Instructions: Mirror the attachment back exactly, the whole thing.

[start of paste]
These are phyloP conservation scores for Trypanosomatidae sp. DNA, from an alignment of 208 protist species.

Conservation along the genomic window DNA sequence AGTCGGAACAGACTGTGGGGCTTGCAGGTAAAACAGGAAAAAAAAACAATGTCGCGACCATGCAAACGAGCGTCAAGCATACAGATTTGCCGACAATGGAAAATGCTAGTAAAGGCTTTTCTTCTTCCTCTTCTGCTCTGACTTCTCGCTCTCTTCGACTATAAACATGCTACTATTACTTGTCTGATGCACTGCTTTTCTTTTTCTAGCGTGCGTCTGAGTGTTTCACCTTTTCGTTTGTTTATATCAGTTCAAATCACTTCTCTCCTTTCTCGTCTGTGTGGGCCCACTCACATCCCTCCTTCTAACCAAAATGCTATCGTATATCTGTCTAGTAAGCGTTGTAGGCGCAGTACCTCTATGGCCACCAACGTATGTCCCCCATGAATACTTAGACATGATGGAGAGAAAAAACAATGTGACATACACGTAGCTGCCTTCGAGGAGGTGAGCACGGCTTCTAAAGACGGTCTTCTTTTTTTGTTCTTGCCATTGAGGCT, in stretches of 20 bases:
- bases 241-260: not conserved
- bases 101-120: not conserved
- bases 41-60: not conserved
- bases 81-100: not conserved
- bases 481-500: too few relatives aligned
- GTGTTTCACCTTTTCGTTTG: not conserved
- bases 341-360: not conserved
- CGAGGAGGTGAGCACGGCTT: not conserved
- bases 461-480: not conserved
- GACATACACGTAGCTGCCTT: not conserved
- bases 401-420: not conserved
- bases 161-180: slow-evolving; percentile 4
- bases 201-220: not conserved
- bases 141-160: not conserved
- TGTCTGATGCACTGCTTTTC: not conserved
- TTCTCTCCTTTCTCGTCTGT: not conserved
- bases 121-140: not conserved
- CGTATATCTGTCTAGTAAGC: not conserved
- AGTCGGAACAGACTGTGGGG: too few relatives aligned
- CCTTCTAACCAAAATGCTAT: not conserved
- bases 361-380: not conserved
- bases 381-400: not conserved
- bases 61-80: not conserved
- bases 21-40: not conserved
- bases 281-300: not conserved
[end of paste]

These are phyloP conservation scores for Trypanosomatidae sp. DNA, from an alignment of 208 protist species.

Conservation along the genomic window DNA sequence AGTCGGAACAGACTGTGGGGCTTGCAGGTAAAACAGGAAAAAAAAACAATGTCGCGACCATGCAAACGAGCGTCAAGCATACAGATTTGCCGACAATGGAAAATGCTAGTAAAGGCTTTTCTTCTTCCTCTTCTGCTCTGACTTCTCGCTCTCTTCGACTATAAACATGCTACTATTACTTGTCTGATGCACTGCTTTTCTTTTTCTAGCGTGCGTCTGAGTGTTTCACCTTTTCGTTTGTTTATATCAGTTCAAATCACTTCTCTCCTTTCTCGTCTGTGTGGGCCCACTCACATCCCTCCTTCTAACCAAAATGCTATCGTATATCTGTCTAGTAAGCGTTGTAGGCGCAGTACCTCTATGGCCACCAACGTATGTCCCCCATGAATACTTAGACATGATGGAGAGAAAAAACAATGTGACATACACGTAGCTGCCTTCGAGGAGGTGAGCACGGCTTCTAAAGACGGTCTTCTTTTTTTGTTCTTGCCATTGAGGCT, in stretches of 20 bases:
- bases 241-260: not conserved
- bases 101-120: not conserved
- bases 41-60: not conserved
- bases 81-100: not conserved
- bases 481-500: too few relatives aligned
- GTGTTTCACCTTTTCGTTTG: not conserved
- bases 341-360: not conserved
- CGAGGAGGTGAGCACGGCTT: not conserved
- bases 461-480: not conserved
- GACATACACGTAGCTGCCTT: not conserved
- bases 401-420: not conserved
- bases 161-180: slow-evolving; percentile 4
- bases 201-220: not conserved
- bases 141-160: not conserved
- TGTCTGATGCACTGCTTTTC: not conserved
- TTCTCTCCTTTCTCGTCTGT: not conserved
- bases 121-140: not conserved
- CGTATATCTGTCTAGTAAGC: not conserved
- AGTCGGAACAGACTGTGGGG: too few relatives aligned
- CCTTCTAACCAAAATGCTAT: not conserved
- bases 361-380: not conserved
- bases 381-400: not conserved
- bases 61-80: not conserved
- bases 21-40: not conserved
- bases 281-300: not conserved